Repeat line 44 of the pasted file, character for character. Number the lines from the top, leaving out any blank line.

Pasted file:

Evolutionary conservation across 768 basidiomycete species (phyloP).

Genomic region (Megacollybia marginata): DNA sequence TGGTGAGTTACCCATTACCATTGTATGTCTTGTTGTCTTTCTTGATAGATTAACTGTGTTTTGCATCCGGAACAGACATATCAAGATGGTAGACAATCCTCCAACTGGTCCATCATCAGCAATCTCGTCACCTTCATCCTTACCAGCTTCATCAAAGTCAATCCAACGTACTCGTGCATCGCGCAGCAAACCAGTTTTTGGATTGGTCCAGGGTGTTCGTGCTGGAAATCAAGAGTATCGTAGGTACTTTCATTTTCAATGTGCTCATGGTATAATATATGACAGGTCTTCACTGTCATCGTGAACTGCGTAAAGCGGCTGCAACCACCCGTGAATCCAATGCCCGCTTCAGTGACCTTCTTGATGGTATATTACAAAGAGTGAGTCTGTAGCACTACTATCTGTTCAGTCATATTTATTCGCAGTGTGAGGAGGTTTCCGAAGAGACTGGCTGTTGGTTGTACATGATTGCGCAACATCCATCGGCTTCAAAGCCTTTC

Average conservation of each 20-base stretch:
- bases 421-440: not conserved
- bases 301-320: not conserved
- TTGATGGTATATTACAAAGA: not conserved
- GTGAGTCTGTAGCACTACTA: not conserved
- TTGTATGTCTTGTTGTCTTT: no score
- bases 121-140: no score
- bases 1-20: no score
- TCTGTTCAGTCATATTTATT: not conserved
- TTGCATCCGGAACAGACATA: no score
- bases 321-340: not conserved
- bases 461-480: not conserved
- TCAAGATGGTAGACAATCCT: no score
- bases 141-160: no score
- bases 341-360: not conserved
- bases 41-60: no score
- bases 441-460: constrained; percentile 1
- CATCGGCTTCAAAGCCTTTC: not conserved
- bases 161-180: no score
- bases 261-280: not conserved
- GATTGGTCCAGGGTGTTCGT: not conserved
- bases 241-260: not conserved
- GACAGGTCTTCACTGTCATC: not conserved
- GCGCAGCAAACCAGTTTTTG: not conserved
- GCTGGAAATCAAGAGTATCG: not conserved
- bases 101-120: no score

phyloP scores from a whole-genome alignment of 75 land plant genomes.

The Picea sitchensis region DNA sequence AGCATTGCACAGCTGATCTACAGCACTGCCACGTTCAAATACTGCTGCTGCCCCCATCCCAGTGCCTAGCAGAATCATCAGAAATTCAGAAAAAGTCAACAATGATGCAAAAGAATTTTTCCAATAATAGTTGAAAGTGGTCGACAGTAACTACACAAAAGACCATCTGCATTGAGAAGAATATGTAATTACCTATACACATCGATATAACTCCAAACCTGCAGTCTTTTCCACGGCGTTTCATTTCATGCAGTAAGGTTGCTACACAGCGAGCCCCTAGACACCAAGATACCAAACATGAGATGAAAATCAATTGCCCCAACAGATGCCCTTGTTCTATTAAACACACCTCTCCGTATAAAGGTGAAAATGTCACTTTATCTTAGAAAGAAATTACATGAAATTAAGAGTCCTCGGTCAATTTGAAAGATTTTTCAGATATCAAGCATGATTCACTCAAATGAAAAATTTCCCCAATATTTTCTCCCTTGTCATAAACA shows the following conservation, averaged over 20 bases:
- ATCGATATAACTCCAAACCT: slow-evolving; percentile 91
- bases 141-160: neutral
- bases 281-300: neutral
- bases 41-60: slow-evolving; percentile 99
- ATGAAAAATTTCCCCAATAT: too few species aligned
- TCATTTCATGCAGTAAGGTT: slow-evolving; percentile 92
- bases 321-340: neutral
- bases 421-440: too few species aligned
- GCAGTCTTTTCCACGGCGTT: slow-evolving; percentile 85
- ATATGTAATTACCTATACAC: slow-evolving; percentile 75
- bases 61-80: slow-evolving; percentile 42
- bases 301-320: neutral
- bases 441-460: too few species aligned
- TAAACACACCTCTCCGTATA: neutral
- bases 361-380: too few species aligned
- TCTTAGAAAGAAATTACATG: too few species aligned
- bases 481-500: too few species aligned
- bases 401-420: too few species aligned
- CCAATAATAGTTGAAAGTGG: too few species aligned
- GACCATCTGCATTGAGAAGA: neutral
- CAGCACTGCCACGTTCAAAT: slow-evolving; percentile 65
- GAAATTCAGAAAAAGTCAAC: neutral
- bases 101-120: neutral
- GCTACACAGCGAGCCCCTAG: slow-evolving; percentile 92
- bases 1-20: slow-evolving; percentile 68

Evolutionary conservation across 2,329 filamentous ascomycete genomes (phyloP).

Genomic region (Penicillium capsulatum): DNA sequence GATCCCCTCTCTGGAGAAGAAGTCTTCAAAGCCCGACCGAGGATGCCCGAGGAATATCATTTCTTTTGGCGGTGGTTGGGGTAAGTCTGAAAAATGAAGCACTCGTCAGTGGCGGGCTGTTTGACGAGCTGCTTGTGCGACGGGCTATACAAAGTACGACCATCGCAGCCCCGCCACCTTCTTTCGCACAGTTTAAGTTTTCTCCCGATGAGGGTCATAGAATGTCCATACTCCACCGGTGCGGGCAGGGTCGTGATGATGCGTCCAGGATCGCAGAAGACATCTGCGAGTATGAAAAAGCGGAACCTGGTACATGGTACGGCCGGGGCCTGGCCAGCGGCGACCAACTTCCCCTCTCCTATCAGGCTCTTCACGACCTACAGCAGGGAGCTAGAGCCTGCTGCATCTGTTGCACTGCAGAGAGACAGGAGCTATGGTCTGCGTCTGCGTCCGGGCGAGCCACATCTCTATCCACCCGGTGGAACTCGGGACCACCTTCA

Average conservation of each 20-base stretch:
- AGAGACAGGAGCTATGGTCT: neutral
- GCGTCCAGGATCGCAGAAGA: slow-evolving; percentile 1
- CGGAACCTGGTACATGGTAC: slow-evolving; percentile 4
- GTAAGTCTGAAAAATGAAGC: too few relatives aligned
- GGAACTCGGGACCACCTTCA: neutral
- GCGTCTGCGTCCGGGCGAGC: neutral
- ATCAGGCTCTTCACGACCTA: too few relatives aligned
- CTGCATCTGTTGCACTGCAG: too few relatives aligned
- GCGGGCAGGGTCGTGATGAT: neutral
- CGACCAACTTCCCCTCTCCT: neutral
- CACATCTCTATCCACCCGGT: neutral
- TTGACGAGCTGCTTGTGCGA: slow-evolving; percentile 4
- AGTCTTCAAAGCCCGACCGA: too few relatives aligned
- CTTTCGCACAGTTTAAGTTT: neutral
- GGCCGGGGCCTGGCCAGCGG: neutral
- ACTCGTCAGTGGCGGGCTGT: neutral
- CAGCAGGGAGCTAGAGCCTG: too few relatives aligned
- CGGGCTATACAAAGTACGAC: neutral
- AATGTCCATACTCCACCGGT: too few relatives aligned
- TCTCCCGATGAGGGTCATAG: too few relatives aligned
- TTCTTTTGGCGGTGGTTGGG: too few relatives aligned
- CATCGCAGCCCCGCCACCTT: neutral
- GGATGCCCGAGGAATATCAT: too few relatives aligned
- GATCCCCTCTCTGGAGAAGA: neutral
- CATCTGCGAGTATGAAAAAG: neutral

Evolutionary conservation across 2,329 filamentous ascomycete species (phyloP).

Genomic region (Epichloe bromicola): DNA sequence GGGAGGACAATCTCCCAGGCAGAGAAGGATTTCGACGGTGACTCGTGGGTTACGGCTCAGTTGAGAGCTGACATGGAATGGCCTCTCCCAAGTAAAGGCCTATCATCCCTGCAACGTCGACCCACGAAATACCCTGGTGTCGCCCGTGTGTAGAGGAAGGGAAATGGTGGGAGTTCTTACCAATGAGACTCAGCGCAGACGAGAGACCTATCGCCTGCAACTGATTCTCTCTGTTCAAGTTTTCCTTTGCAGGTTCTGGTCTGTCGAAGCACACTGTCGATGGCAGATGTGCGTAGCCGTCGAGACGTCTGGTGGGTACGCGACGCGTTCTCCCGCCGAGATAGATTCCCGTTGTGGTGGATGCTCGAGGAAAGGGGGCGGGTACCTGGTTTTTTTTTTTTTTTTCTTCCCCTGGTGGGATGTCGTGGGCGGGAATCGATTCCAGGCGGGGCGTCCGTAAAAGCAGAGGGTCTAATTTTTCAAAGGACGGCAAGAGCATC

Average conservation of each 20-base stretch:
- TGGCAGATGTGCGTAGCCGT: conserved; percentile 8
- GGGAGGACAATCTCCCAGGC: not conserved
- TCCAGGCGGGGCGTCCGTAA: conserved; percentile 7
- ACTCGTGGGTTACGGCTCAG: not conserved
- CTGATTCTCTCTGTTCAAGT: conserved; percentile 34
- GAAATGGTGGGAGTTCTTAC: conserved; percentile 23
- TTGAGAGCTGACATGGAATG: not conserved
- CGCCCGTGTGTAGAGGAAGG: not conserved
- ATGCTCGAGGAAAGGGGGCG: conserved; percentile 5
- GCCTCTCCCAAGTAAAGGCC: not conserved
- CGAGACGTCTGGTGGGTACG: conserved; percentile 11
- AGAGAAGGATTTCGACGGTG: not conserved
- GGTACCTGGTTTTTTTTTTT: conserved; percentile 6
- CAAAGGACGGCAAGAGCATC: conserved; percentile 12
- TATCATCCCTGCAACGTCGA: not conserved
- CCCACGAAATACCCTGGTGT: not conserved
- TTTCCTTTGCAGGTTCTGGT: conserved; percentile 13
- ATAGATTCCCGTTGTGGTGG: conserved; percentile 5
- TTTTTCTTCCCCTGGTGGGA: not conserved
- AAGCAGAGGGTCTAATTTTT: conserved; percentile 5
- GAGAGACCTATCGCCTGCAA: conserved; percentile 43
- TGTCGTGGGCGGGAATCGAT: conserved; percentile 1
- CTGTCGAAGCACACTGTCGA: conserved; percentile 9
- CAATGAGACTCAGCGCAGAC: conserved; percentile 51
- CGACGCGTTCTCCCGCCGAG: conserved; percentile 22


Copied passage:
- TAAACACACCTCTCCGTATA: neutral